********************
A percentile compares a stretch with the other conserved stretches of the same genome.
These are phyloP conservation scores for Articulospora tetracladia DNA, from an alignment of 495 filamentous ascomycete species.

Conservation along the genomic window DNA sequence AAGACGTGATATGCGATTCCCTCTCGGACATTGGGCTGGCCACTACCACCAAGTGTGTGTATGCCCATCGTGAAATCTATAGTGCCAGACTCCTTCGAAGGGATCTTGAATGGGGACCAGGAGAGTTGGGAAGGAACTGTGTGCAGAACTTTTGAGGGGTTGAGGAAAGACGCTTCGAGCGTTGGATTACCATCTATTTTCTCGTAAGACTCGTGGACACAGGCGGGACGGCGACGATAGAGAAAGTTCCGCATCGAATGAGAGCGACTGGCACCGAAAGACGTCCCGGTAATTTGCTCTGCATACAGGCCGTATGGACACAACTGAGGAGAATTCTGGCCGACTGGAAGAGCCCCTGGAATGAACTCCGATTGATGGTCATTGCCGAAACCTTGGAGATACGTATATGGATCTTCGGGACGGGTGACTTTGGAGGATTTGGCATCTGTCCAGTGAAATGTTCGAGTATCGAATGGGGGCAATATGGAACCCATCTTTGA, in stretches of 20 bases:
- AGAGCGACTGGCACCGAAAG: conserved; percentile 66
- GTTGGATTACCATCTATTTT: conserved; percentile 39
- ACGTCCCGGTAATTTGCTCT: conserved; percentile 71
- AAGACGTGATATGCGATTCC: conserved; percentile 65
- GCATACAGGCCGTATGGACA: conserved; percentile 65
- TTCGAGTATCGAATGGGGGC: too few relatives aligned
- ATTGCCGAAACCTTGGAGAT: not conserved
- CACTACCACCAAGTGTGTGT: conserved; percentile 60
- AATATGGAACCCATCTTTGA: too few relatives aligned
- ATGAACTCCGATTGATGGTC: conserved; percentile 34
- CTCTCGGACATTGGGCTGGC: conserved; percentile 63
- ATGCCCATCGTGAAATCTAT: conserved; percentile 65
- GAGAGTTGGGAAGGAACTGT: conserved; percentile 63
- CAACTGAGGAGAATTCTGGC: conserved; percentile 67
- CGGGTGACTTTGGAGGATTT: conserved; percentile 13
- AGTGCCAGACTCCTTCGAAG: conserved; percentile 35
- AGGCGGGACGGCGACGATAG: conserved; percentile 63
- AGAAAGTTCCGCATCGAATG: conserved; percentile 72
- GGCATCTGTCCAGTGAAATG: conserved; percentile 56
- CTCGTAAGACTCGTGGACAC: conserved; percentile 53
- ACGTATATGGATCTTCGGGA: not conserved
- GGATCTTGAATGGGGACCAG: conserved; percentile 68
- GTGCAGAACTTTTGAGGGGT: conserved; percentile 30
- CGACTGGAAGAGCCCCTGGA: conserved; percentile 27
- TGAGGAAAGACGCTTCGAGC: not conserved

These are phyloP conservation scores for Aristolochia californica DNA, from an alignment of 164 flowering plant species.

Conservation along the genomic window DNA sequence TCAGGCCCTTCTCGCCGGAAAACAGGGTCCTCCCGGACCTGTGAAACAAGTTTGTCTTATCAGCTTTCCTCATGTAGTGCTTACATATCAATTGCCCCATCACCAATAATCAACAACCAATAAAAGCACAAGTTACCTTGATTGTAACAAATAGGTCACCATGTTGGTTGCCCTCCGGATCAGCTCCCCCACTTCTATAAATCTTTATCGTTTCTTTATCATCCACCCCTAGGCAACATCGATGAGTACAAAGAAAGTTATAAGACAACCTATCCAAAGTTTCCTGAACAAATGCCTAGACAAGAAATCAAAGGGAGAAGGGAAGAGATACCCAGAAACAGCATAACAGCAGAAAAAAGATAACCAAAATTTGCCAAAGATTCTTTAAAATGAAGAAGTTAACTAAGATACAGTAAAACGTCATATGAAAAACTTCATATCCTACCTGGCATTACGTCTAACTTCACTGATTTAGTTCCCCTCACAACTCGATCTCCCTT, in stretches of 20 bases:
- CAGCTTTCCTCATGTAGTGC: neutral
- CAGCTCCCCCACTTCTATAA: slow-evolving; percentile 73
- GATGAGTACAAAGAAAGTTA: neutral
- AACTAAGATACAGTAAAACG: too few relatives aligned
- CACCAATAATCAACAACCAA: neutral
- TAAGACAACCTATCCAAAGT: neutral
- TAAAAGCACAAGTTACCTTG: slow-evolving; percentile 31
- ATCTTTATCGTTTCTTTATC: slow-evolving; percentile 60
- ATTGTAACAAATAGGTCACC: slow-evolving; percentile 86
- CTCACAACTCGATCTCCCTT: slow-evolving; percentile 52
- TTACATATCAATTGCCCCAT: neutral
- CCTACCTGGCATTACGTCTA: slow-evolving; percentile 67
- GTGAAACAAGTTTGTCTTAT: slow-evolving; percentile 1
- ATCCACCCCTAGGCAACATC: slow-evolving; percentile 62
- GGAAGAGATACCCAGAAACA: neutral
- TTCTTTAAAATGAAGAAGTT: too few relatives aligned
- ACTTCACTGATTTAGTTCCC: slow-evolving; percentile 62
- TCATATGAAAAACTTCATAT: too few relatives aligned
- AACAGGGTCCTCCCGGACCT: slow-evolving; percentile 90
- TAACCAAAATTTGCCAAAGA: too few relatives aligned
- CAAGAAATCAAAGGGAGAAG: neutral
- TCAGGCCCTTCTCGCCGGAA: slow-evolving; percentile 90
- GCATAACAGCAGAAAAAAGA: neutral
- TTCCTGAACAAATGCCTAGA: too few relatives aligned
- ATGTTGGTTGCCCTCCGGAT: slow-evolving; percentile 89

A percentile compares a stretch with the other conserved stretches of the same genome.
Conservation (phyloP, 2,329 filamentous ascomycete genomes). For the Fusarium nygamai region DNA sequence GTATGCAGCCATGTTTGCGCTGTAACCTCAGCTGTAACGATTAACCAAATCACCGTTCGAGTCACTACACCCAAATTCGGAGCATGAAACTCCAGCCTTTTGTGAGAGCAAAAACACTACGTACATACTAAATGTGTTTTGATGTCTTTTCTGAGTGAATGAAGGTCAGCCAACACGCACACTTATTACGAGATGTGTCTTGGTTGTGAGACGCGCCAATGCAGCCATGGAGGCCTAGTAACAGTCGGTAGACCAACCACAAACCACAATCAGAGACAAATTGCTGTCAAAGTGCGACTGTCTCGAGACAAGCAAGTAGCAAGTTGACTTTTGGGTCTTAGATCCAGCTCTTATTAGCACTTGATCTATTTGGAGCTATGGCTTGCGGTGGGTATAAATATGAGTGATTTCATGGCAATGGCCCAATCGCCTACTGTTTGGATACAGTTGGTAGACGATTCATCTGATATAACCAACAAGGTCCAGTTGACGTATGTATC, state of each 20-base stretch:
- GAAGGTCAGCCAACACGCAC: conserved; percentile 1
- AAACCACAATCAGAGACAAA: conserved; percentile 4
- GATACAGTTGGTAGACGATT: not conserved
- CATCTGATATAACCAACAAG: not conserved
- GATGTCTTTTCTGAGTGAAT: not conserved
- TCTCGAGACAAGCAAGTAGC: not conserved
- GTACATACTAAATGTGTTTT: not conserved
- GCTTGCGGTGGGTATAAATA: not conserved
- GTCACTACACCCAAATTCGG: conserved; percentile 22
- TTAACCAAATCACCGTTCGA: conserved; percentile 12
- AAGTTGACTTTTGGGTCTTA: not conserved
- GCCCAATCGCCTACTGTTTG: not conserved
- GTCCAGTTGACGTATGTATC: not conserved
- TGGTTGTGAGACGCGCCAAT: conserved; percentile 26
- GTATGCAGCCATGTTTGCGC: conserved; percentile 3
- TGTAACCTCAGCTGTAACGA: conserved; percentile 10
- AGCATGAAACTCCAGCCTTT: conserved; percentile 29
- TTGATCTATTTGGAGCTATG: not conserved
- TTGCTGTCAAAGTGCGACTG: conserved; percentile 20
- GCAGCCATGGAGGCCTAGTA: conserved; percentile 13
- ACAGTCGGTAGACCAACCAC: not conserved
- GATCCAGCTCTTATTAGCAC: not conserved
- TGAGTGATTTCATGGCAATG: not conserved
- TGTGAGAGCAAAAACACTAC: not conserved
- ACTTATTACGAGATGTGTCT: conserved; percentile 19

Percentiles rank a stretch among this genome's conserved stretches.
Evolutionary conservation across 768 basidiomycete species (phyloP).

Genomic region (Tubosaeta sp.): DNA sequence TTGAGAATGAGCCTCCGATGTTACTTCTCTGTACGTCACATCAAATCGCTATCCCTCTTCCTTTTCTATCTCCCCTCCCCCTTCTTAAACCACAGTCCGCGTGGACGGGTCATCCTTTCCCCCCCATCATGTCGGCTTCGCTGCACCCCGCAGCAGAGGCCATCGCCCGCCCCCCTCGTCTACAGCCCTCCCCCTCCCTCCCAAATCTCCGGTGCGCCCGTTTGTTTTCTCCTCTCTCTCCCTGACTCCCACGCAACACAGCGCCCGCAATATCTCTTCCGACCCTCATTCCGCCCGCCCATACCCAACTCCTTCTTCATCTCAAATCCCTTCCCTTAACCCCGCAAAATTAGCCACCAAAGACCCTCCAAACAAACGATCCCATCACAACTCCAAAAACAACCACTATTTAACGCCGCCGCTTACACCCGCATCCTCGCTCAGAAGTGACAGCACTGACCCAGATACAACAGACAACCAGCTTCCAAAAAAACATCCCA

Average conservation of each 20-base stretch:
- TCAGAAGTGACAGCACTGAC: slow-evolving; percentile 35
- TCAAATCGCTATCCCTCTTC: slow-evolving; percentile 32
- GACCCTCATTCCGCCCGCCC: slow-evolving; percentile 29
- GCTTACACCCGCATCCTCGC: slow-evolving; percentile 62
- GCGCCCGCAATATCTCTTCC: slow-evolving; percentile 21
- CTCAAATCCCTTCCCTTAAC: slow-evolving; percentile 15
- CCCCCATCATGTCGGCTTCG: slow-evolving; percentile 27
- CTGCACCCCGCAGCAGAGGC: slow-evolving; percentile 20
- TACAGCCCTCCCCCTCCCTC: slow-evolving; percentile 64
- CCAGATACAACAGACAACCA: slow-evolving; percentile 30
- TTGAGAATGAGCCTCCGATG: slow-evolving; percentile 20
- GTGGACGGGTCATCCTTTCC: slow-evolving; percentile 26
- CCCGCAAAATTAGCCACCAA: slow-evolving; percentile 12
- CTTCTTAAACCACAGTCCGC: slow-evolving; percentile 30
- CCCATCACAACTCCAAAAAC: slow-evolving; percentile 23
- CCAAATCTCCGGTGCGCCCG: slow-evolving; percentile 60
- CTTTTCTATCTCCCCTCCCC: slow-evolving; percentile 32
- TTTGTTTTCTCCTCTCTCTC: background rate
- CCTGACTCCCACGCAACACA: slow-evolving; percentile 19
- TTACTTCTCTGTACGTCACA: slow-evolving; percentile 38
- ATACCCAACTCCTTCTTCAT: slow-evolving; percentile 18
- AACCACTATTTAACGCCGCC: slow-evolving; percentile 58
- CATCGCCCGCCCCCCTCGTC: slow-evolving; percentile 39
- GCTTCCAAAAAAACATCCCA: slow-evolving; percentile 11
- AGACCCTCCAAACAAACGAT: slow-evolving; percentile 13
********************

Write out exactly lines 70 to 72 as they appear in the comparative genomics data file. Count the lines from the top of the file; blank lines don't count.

- GTCCAGTTGACGTATGTATC: not conserved
- TGGTTGTGAGACGCGCCAAT: conserved; percentile 26
- GTATGCAGCCATGTTTGCGC: conserved; percentile 3